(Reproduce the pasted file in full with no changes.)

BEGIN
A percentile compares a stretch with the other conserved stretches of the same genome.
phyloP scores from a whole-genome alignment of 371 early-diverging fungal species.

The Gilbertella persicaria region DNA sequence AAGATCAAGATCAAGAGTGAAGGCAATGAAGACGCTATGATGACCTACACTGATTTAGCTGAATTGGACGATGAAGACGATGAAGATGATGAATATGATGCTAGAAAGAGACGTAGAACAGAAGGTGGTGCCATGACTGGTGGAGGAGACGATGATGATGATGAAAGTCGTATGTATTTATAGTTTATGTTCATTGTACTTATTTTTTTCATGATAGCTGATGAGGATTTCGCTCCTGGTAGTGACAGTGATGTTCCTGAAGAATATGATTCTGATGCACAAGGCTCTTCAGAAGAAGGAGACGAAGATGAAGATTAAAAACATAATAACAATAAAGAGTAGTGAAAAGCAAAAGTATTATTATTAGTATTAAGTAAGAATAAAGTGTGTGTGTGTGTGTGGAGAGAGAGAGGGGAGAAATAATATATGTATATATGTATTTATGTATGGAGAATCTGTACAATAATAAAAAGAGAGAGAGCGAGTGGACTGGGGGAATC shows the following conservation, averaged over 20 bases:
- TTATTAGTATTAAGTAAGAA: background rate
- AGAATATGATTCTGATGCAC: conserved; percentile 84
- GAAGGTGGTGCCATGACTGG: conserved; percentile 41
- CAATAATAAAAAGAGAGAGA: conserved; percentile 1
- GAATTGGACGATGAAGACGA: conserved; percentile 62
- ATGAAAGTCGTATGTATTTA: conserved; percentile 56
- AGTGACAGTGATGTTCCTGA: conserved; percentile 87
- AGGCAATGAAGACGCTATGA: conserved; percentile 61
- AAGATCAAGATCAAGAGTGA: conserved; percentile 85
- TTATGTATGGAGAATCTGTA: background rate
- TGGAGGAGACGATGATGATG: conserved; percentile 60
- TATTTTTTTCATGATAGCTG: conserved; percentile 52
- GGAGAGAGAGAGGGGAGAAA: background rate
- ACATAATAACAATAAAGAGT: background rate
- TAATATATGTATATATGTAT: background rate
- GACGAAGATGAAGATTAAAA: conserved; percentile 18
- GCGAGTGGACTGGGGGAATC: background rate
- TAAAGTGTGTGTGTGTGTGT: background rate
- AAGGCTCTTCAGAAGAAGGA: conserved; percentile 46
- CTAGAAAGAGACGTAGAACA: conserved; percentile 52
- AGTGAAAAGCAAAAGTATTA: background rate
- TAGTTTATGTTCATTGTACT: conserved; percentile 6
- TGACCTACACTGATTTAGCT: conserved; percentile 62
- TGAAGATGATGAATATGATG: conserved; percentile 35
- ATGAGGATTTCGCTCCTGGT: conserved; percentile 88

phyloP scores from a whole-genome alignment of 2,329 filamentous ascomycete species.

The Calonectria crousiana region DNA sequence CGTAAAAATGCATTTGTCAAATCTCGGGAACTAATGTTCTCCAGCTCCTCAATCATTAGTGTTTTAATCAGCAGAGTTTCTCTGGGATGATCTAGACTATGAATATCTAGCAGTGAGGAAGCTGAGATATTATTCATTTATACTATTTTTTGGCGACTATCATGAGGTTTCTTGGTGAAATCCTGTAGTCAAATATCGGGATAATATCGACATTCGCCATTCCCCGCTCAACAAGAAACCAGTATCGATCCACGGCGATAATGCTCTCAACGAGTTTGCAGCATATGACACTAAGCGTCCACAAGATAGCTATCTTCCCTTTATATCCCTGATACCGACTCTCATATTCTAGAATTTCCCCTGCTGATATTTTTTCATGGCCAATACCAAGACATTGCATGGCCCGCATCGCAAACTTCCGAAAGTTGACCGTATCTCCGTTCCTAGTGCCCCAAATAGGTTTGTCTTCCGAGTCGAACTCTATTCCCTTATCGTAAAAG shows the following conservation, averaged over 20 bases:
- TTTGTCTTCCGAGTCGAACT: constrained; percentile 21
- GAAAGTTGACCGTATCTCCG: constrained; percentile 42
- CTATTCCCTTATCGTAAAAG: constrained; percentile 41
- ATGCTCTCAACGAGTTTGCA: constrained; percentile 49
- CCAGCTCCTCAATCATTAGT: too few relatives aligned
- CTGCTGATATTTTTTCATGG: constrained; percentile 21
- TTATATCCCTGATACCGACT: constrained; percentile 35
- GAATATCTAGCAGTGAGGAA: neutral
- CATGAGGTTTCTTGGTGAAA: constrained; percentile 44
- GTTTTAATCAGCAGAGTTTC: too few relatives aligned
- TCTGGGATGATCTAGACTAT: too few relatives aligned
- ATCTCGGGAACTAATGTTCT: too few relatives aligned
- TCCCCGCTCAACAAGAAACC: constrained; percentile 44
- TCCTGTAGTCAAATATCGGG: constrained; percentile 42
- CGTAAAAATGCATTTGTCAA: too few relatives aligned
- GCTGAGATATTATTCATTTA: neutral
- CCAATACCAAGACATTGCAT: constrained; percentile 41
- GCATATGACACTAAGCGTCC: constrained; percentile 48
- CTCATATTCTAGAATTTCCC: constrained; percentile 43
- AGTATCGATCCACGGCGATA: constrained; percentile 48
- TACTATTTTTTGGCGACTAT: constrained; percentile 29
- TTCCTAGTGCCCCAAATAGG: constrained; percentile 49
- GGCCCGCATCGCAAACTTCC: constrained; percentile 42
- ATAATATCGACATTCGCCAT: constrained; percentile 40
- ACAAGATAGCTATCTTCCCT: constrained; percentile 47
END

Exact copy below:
A percentile compares a stretch with the other conserved stretches of the same genome.
phyloP scores from a whole-genome alignment of 371 early-diverging fungal species.

The Gilbertella persicaria region DNA sequence AAGATCAAGATCAAGAGTGAAGGCAATGAAGACGCTATGATGACCTACACTGATTTAGCTGAATTGGACGATGAAGACGATGAAGATGATGAATATGATGCTAGAAAGAGACGTAGAACAGAAGGTGGTGCCATGACTGGTGGAGGAGACGATGATGATGATGAAAGTCGTATGTATTTATAGTTTATGTTCATTGTACTTATTTTTTTCATGATAGCTGATGAGGATTTCGCTCCTGGTAGTGACAGTGATGTTCCTGAAGAATATGATTCTGATGCACAAGGCTCTTCAGAAGAAGGAGACGAAGATGAAGATTAAAAACATAATAACAATAAAGAGTAGTGAAAAGCAAAAGTATTATTATTAGTATTAAGTAAGAATAAAGTGTGTGTGTGTGTGTGGAGAGAGAGAGGGGAGAAATAATATATGTATATATGTATTTATGTATGGAGAATCTGTACAATAATAAAAAGAGAGAGAGCGAGTGGACTGGGGGAATC shows the following conservation, averaged over 20 bases:
- TTATTAGTATTAAGTAAGAA: background rate
- AGAATATGATTCTGATGCAC: conserved; percentile 84
- GAAGGTGGTGCCATGACTGG: conserved; percentile 41
- CAATAATAAAAAGAGAGAGA: conserved; percentile 1
- GAATTGGACGATGAAGACGA: conserved; percentile 62
- ATGAAAGTCGTATGTATTTA: conserved; percentile 56
- AGTGACAGTGATGTTCCTGA: conserved; percentile 87
- AGGCAATGAAGACGCTATGA: conserved; percentile 61
- AAGATCAAGATCAAGAGTGA: conserved; percentile 85
- TTATGTATGGAGAATCTGTA: background rate
- TGGAGGAGACGATGATGATG: conserved; percentile 60
- TATTTTTTTCATGATAGCTG: conserved; percentile 52
- GGAGAGAGAGAGGGGAGAAA: background rate
- ACATAATAACAATAAAGAGT: background rate
- TAATATATGTATATATGTAT: background rate
- GACGAAGATGAAGATTAAAA: conserved; percentile 18
- GCGAGTGGACTGGGGGAATC: background rate
- TAAAGTGTGTGTGTGTGTGT: background rate
- AAGGCTCTTCAGAAGAAGGA: conserved; percentile 46
- CTAGAAAGAGACGTAGAACA: conserved; percentile 52
- AGTGAAAAGCAAAAGTATTA: background rate
- TAGTTTATGTTCATTGTACT: conserved; percentile 6
- TGACCTACACTGATTTAGCT: conserved; percentile 62
- TGAAGATGATGAATATGATG: conserved; percentile 35
- ATGAGGATTTCGCTCCTGGT: conserved; percentile 88

phyloP scores from a whole-genome alignment of 2,329 filamentous ascomycete species.

The Calonectria crousiana region DNA sequence CGTAAAAATGCATTTGTCAAATCTCGGGAACTAATGTTCTCCAGCTCCTCAATCATTAGTGTTTTAATCAGCAGAGTTTCTCTGGGATGATCTAGACTATGAATATCTAGCAGTGAGGAAGCTGAGATATTATTCATTTATACTATTTTTTGGCGACTATCATGAGGTTTCTTGGTGAAATCCTGTAGTCAAATATCGGGATAATATCGACATTCGCCATTCCCCGCTCAACAAGAAACCAGTATCGATCCACGGCGATAATGCTCTCAACGAGTTTGCAGCATATGACACTAAGCGTCCACAAGATAGCTATCTTCCCTTTATATCCCTGATACCGACTCTCATATTCTAGAATTTCCCCTGCTGATATTTTTTCATGGCCAATACCAAGACATTGCATGGCCCGCATCGCAAACTTCCGAAAGTTGACCGTATCTCCGTTCCTAGTGCCCCAAATAGGTTTGTCTTCCGAGTCGAACTCTATTCCCTTATCGTAAAAG shows the following conservation, averaged over 20 bases:
- TTTGTCTTCCGAGTCGAACT: constrained; percentile 21
- GAAAGTTGACCGTATCTCCG: constrained; percentile 42
- CTATTCCCTTATCGTAAAAG: constrained; percentile 41
- ATGCTCTCAACGAGTTTGCA: constrained; percentile 49
- CCAGCTCCTCAATCATTAGT: too few relatives aligned
- CTGCTGATATTTTTTCATGG: constrained; percentile 21
- TTATATCCCTGATACCGACT: constrained; percentile 35
- GAATATCTAGCAGTGAGGAA: neutral
- CATGAGGTTTCTTGGTGAAA: constrained; percentile 44
- GTTTTAATCAGCAGAGTTTC: too few relatives aligned
- TCTGGGATGATCTAGACTAT: too few relatives aligned
- ATCTCGGGAACTAATGTTCT: too few relatives aligned
- TCCCCGCTCAACAAGAAACC: constrained; percentile 44
- TCCTGTAGTCAAATATCGGG: constrained; percentile 42
- CGTAAAAATGCATTTGTCAA: too few relatives aligned
- GCTGAGATATTATTCATTTA: neutral
- CCAATACCAAGACATTGCAT: constrained; percentile 41
- GCATATGACACTAAGCGTCC: constrained; percentile 48
- CTCATATTCTAGAATTTCCC: constrained; percentile 43
- AGTATCGATCCACGGCGATA: constrained; percentile 48
- TACTATTTTTTGGCGACTAT: constrained; percentile 29
- TTCCTAGTGCCCCAAATAGG: constrained; percentile 49
- GGCCCGCATCGCAAACTTCC: constrained; percentile 42
- ATAATATCGACATTCGCCAT: constrained; percentile 40
- ACAAGATAGCTATCTTCCCT: constrained; percentile 47